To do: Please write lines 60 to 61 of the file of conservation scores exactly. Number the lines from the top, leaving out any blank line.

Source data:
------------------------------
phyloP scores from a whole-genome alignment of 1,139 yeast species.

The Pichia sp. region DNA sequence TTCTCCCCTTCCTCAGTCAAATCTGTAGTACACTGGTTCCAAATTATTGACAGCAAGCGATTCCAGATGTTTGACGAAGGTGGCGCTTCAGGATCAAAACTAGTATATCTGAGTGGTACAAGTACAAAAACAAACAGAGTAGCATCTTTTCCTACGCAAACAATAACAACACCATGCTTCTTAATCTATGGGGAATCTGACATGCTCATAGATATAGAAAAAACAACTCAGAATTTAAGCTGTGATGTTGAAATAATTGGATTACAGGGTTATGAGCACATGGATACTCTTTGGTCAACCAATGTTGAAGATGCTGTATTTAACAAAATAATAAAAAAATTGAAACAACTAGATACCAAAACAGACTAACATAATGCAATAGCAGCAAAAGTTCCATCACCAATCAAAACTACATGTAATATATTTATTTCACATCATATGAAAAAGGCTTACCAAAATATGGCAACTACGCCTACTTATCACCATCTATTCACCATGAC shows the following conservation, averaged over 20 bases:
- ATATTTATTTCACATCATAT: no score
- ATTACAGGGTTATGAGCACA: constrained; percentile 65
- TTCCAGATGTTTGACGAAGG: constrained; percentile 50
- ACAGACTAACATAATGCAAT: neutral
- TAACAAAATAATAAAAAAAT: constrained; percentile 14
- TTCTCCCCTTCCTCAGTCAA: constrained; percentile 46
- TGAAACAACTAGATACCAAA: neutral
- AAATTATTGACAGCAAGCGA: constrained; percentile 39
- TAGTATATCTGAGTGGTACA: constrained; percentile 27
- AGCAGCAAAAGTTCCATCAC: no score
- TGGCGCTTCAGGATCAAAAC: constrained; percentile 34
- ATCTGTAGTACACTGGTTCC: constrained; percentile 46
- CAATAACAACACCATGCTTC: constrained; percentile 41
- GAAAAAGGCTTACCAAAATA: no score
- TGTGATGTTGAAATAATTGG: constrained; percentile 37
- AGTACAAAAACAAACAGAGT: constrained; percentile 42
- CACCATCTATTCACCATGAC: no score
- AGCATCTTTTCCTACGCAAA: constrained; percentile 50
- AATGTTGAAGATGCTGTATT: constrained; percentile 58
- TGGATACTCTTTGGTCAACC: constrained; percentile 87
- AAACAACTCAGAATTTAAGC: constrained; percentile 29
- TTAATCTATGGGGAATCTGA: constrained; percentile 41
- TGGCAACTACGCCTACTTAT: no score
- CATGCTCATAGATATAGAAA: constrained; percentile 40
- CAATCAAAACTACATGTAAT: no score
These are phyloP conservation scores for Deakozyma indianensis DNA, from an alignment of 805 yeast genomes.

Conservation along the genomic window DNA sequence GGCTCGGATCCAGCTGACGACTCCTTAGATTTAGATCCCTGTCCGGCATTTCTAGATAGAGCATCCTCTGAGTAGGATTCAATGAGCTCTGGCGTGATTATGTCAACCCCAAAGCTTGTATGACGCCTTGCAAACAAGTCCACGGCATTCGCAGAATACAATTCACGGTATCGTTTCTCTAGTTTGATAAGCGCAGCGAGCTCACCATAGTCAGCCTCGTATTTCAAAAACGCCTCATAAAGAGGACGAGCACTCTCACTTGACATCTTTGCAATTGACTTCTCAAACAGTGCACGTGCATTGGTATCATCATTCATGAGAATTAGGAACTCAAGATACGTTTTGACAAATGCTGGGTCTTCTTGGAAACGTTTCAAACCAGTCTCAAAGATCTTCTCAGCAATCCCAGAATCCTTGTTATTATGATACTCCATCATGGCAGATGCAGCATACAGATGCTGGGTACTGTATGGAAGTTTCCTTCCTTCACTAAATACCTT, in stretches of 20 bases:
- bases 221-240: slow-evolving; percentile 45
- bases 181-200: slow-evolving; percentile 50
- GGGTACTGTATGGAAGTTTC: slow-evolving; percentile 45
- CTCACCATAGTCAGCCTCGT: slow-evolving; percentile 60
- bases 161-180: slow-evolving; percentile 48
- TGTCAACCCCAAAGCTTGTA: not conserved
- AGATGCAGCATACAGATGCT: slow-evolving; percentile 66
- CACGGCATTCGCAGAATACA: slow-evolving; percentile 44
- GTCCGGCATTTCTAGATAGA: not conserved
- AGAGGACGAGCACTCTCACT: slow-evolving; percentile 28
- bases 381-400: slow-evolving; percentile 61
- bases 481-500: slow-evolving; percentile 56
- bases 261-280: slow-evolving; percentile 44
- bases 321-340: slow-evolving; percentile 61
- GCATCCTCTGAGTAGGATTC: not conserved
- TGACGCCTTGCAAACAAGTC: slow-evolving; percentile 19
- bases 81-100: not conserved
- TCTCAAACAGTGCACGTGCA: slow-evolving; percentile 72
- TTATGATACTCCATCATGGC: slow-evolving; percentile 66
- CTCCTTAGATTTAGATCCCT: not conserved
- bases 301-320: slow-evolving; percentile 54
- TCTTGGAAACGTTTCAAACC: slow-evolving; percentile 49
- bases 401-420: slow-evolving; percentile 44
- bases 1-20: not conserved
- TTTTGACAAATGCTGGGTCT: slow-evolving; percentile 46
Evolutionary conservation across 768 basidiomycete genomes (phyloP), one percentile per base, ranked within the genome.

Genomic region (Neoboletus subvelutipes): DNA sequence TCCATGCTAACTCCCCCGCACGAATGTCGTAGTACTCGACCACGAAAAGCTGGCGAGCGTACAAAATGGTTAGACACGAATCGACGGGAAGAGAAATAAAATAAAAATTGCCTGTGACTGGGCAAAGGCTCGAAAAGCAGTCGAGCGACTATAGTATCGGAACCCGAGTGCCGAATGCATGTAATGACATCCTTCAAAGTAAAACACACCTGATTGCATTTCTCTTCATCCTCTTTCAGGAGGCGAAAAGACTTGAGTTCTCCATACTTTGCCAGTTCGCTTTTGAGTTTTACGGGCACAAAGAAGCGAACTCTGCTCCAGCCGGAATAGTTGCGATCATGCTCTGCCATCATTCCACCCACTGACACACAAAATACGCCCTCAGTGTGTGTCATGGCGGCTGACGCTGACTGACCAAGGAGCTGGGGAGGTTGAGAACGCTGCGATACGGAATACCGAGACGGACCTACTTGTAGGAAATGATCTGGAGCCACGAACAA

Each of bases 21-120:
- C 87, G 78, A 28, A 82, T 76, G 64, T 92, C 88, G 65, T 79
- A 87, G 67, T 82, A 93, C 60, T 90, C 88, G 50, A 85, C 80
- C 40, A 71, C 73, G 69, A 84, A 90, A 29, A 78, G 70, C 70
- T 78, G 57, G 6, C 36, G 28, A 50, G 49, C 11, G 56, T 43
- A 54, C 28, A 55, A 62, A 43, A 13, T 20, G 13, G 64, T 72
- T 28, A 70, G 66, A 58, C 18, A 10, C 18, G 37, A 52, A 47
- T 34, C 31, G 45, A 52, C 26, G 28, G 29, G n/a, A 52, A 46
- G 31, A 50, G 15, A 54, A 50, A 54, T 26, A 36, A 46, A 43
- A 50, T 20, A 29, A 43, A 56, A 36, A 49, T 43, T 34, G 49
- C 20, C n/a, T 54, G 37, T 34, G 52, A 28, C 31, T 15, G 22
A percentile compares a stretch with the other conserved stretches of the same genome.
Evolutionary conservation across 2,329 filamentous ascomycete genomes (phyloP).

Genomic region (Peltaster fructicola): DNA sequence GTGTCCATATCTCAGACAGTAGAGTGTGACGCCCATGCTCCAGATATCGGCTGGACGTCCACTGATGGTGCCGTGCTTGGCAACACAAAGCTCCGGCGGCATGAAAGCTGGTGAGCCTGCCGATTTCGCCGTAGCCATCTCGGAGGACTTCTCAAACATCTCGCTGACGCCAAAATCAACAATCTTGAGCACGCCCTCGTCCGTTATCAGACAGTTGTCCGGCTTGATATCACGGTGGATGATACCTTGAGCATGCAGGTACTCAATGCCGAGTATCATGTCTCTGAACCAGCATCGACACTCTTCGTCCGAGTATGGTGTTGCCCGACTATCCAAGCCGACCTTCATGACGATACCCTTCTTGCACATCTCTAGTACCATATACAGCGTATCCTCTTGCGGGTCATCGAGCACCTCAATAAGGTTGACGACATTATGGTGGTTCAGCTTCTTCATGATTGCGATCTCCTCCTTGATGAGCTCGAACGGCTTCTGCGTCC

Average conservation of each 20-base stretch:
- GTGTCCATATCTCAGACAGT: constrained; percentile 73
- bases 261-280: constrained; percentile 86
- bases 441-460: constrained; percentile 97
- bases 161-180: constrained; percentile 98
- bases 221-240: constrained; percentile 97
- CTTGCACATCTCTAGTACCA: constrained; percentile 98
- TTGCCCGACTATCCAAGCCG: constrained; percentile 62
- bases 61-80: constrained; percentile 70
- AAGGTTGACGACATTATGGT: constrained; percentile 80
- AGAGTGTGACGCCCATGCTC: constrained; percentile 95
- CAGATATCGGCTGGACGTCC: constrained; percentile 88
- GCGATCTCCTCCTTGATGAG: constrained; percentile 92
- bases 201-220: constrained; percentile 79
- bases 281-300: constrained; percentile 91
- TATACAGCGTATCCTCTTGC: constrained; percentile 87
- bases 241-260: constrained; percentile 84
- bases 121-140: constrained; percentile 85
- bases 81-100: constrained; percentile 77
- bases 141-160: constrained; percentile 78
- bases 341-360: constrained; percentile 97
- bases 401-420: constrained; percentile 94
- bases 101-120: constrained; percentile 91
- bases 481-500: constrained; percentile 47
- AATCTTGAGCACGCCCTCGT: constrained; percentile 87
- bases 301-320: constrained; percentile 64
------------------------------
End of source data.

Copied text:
- C 40, A 71, C 73, G 69, A 84, A 90, A 29, A 78, G 70, C 70
- T 78, G 57, G 6, C 36, G 28, A 50, G 49, C 11, G 56, T 43